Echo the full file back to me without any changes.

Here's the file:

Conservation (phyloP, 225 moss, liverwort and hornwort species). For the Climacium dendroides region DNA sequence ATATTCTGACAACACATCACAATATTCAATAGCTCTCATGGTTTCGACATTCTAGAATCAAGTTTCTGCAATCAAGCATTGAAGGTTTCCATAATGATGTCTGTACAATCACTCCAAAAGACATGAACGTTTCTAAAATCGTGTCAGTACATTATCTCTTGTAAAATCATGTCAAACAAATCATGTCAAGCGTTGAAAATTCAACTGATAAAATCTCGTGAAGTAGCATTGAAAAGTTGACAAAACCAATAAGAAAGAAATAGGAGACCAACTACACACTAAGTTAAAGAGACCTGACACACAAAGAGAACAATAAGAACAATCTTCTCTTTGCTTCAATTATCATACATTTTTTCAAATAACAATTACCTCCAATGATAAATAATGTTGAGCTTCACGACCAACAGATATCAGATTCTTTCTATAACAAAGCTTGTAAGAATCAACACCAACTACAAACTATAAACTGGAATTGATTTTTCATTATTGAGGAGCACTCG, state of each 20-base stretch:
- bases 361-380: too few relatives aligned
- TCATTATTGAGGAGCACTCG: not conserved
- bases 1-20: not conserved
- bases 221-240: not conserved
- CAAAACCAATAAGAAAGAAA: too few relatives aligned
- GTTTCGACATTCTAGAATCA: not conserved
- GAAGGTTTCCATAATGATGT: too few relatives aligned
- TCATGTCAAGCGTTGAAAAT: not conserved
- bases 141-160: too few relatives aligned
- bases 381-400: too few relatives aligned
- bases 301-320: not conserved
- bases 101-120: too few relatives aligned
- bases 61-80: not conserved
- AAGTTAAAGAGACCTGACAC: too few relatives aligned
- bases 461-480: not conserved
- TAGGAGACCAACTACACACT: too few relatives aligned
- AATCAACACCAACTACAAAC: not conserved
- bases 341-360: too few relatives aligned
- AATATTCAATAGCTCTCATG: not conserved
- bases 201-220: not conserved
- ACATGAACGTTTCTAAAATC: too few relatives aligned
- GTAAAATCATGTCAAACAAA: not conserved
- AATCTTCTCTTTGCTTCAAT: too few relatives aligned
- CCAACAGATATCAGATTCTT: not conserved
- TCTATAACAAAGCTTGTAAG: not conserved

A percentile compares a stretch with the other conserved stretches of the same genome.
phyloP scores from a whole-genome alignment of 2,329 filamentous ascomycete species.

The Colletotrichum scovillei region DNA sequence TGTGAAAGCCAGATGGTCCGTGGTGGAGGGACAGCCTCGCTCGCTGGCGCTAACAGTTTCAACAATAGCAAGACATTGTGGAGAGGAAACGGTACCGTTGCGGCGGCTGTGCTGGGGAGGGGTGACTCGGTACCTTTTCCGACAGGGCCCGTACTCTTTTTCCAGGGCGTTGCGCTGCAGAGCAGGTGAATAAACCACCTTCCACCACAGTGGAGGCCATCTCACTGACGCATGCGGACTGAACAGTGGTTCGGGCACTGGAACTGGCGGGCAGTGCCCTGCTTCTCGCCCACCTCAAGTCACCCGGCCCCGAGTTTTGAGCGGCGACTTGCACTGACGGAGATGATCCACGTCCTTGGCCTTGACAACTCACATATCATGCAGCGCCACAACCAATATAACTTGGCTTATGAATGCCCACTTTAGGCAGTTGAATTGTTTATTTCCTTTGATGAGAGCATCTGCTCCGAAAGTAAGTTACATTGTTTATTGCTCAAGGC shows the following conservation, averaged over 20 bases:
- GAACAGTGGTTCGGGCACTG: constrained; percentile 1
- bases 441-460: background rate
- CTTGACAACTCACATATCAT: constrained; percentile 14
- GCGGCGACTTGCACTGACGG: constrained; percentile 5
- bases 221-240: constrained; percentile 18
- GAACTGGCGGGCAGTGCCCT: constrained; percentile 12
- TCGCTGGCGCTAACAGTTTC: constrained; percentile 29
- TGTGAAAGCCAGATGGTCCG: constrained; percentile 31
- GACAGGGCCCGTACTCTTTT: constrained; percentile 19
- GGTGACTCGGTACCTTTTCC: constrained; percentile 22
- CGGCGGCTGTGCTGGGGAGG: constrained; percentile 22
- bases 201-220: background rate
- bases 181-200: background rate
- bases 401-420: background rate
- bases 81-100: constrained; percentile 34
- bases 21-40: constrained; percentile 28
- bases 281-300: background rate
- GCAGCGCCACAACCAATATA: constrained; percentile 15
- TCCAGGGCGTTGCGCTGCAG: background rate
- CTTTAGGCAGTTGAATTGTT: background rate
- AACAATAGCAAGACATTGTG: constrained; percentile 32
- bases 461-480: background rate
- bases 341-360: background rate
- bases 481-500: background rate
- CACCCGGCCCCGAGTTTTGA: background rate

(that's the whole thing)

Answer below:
Conservation (phyloP, 225 moss, liverwort and hornwort species). For the Climacium dendroides region DNA sequence ATATTCTGACAACACATCACAATATTCAATAGCTCTCATGGTTTCGACATTCTAGAATCAAGTTTCTGCAATCAAGCATTGAAGGTTTCCATAATGATGTCTGTACAATCACTCCAAAAGACATGAACGTTTCTAAAATCGTGTCAGTACATTATCTCTTGTAAAATCATGTCAAACAAATCATGTCAAGCGTTGAAAATTCAACTGATAAAATCTCGTGAAGTAGCATTGAAAAGTTGACAAAACCAATAAGAAAGAAATAGGAGACCAACTACACACTAAGTTAAAGAGACCTGACACACAAAGAGAACAATAAGAACAATCTTCTCTTTGCTTCAATTATCATACATTTTTTCAAATAACAATTACCTCCAATGATAAATAATGTTGAGCTTCACGACCAACAGATATCAGATTCTTTCTATAACAAAGCTTGTAAGAATCAACACCAACTACAAACTATAAACTGGAATTGATTTTTCATTATTGAGGAGCACTCG, state of each 20-base stretch:
- bases 361-380: too few relatives aligned
- TCATTATTGAGGAGCACTCG: not conserved
- bases 1-20: not conserved
- bases 221-240: not conserved
- CAAAACCAATAAGAAAGAAA: too few relatives aligned
- GTTTCGACATTCTAGAATCA: not conserved
- GAAGGTTTCCATAATGATGT: too few relatives aligned
- TCATGTCAAGCGTTGAAAAT: not conserved
- bases 141-160: too few relatives aligned
- bases 381-400: too few relatives aligned
- bases 301-320: not conserved
- bases 101-120: too few relatives aligned
- bases 61-80: not conserved
- AAGTTAAAGAGACCTGACAC: too few relatives aligned
- bases 461-480: not conserved
- TAGGAGACCAACTACACACT: too few relatives aligned
- AATCAACACCAACTACAAAC: not conserved
- bases 341-360: too few relatives aligned
- AATATTCAATAGCTCTCATG: not conserved
- bases 201-220: not conserved
- ACATGAACGTTTCTAAAATC: too few relatives aligned
- GTAAAATCATGTCAAACAAA: not conserved
- AATCTTCTCTTTGCTTCAAT: too few relatives aligned
- CCAACAGATATCAGATTCTT: not conserved
- TCTATAACAAAGCTTGTAAG: not conserved

A percentile compares a stretch with the other conserved stretches of the same genome.
phyloP scores from a whole-genome alignment of 2,329 filamentous ascomycete species.

The Colletotrichum scovillei region DNA sequence TGTGAAAGCCAGATGGTCCGTGGTGGAGGGACAGCCTCGCTCGCTGGCGCTAACAGTTTCAACAATAGCAAGACATTGTGGAGAGGAAACGGTACCGTTGCGGCGGCTGTGCTGGGGAGGGGTGACTCGGTACCTTTTCCGACAGGGCCCGTACTCTTTTTCCAGGGCGTTGCGCTGCAGAGCAGGTGAATAAACCACCTTCCACCACAGTGGAGGCCATCTCACTGACGCATGCGGACTGAACAGTGGTTCGGGCACTGGAACTGGCGGGCAGTGCCCTGCTTCTCGCCCACCTCAAGTCACCCGGCCCCGAGTTTTGAGCGGCGACTTGCACTGACGGAGATGATCCACGTCCTTGGCCTTGACAACTCACATATCATGCAGCGCCACAACCAATATAACTTGGCTTATGAATGCCCACTTTAGGCAGTTGAATTGTTTATTTCCTTTGATGAGAGCATCTGCTCCGAAAGTAAGTTACATTGTTTATTGCTCAAGGC shows the following conservation, averaged over 20 bases:
- GAACAGTGGTTCGGGCACTG: constrained; percentile 1
- bases 441-460: background rate
- CTTGACAACTCACATATCAT: constrained; percentile 14
- GCGGCGACTTGCACTGACGG: constrained; percentile 5
- bases 221-240: constrained; percentile 18
- GAACTGGCGGGCAGTGCCCT: constrained; percentile 12
- TCGCTGGCGCTAACAGTTTC: constrained; percentile 29
- TGTGAAAGCCAGATGGTCCG: constrained; percentile 31
- GACAGGGCCCGTACTCTTTT: constrained; percentile 19
- GGTGACTCGGTACCTTTTCC: constrained; percentile 22
- CGGCGGCTGTGCTGGGGAGG: constrained; percentile 22
- bases 201-220: background rate
- bases 181-200: background rate
- bases 401-420: background rate
- bases 81-100: constrained; percentile 34
- bases 21-40: constrained; percentile 28
- bases 281-300: background rate
- GCAGCGCCACAACCAATATA: constrained; percentile 15
- TCCAGGGCGTTGCGCTGCAG: background rate
- CTTTAGGCAGTTGAATTGTT: background rate
- AACAATAGCAAGACATTGTG: constrained; percentile 32
- bases 461-480: background rate
- bases 341-360: background rate
- bases 481-500: background rate
- CACCCGGCCCCGAGTTTTGA: background rate